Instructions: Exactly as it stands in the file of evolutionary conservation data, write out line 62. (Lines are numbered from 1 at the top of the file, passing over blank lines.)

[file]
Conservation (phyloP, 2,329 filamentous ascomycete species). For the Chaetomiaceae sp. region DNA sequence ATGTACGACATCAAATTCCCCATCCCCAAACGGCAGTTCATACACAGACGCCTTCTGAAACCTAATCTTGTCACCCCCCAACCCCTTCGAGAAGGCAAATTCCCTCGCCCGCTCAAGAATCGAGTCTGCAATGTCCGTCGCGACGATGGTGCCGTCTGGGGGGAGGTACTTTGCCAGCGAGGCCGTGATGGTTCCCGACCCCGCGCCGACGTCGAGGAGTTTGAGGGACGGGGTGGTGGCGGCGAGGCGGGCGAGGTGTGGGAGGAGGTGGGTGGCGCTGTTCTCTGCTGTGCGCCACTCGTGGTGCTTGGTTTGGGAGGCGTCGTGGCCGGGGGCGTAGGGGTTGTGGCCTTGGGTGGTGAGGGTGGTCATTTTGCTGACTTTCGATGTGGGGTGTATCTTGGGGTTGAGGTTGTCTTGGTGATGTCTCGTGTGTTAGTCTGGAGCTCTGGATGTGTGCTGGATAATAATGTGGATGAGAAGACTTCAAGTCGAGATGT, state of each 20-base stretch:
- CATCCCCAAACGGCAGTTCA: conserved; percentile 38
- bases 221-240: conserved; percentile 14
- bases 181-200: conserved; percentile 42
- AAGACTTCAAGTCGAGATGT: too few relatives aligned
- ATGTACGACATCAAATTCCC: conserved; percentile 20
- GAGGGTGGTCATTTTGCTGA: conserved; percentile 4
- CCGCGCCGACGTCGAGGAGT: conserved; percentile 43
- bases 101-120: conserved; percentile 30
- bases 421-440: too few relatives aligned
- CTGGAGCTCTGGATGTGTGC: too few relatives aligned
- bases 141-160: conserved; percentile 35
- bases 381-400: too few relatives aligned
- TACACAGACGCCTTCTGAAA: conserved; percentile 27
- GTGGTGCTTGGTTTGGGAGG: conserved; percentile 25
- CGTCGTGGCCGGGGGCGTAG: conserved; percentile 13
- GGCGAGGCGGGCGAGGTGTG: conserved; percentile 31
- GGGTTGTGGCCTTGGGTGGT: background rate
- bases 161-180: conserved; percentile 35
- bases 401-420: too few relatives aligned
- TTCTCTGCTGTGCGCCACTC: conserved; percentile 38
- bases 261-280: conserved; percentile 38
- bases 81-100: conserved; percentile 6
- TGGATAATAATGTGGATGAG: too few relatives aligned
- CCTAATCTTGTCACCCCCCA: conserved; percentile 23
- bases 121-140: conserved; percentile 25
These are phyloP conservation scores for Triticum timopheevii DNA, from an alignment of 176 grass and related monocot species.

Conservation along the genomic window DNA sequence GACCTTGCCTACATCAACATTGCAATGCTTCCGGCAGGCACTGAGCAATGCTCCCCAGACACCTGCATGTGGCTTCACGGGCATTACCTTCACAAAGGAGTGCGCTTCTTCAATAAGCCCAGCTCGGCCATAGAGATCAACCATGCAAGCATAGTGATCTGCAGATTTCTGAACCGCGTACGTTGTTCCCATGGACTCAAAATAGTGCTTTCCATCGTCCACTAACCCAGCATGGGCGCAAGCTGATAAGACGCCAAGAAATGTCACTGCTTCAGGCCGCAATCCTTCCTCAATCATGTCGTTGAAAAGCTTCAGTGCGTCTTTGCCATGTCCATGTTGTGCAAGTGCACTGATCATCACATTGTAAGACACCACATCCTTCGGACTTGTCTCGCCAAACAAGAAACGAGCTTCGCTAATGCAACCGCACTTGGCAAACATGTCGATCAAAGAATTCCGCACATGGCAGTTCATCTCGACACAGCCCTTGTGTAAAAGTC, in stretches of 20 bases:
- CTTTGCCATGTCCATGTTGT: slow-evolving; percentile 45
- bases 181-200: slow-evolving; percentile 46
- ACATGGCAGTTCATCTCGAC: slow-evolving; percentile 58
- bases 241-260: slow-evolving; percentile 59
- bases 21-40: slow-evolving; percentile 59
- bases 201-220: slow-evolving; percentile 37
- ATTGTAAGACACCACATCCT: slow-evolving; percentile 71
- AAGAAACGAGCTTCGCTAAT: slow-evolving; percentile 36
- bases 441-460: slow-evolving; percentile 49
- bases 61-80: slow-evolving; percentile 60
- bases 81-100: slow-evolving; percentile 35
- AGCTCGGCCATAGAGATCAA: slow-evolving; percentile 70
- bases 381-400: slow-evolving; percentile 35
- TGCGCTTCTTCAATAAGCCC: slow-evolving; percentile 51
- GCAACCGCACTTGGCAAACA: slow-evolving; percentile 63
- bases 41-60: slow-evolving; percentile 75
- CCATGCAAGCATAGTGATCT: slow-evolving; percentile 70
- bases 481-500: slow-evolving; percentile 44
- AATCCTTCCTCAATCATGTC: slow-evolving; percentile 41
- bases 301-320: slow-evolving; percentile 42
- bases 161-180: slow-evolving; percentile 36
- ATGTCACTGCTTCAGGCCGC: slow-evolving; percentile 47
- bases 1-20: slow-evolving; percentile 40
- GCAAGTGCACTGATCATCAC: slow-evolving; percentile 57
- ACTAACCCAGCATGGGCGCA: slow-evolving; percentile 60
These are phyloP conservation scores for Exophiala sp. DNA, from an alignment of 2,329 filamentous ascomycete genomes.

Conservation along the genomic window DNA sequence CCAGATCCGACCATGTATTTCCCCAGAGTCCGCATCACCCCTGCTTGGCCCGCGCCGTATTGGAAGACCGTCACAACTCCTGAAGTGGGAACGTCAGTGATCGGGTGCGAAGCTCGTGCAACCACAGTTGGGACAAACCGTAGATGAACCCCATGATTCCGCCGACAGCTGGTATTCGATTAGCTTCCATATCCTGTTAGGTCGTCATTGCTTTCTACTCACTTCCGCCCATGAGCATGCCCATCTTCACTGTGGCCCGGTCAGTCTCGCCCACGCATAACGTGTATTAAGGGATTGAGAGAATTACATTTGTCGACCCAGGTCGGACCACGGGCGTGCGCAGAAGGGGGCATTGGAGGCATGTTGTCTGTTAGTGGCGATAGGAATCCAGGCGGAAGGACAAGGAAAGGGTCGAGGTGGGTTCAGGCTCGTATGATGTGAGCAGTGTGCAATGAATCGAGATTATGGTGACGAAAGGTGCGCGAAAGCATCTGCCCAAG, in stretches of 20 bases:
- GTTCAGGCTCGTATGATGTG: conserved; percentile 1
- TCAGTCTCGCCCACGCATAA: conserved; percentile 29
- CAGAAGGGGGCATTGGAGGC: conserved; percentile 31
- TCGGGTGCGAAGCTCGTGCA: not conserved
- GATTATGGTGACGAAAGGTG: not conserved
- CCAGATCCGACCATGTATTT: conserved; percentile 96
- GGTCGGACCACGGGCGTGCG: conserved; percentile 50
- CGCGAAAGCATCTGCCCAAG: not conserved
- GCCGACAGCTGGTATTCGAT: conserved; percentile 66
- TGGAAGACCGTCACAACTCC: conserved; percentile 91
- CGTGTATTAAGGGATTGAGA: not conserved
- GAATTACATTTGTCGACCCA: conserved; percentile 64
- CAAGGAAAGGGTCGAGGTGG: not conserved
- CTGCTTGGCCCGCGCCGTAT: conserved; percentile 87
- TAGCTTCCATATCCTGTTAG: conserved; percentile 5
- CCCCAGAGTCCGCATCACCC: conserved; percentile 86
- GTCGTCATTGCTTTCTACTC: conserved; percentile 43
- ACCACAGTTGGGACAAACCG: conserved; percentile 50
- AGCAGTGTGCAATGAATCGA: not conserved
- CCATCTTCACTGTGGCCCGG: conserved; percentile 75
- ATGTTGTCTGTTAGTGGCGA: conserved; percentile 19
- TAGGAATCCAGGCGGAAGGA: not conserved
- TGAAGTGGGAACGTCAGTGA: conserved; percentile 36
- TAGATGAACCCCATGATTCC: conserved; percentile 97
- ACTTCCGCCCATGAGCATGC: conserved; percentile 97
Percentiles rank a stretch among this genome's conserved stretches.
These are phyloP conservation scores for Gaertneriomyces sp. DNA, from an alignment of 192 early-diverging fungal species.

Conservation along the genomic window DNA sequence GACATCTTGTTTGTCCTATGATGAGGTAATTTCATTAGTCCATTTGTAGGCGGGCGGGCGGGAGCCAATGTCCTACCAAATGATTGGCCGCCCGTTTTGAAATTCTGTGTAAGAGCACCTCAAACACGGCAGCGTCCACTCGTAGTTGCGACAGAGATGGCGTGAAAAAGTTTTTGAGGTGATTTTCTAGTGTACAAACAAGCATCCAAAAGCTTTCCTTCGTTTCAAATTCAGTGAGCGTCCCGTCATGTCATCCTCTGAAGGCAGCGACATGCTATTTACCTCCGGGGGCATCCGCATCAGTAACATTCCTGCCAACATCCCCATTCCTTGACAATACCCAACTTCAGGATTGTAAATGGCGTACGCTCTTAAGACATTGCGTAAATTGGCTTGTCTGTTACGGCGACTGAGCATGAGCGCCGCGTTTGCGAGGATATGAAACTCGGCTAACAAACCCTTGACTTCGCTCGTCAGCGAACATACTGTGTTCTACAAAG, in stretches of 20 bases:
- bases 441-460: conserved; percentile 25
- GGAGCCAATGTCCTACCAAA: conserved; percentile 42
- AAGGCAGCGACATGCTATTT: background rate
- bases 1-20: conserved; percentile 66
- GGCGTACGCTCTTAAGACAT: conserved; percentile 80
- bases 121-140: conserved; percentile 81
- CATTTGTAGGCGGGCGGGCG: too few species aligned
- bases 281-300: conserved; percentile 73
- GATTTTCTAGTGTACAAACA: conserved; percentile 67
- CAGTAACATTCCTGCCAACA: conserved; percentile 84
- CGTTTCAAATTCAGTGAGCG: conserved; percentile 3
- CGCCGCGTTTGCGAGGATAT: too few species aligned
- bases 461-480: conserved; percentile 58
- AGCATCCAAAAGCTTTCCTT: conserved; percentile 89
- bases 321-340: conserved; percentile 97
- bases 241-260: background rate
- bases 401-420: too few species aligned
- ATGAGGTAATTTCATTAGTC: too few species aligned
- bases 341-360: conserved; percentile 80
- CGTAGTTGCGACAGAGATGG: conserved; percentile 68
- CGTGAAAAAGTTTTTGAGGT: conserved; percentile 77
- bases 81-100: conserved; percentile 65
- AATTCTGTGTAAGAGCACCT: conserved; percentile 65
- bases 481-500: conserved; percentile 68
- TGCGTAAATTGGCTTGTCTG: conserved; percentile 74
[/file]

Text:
- GGTCGGACCACGGGCGTGCG: conserved; percentile 50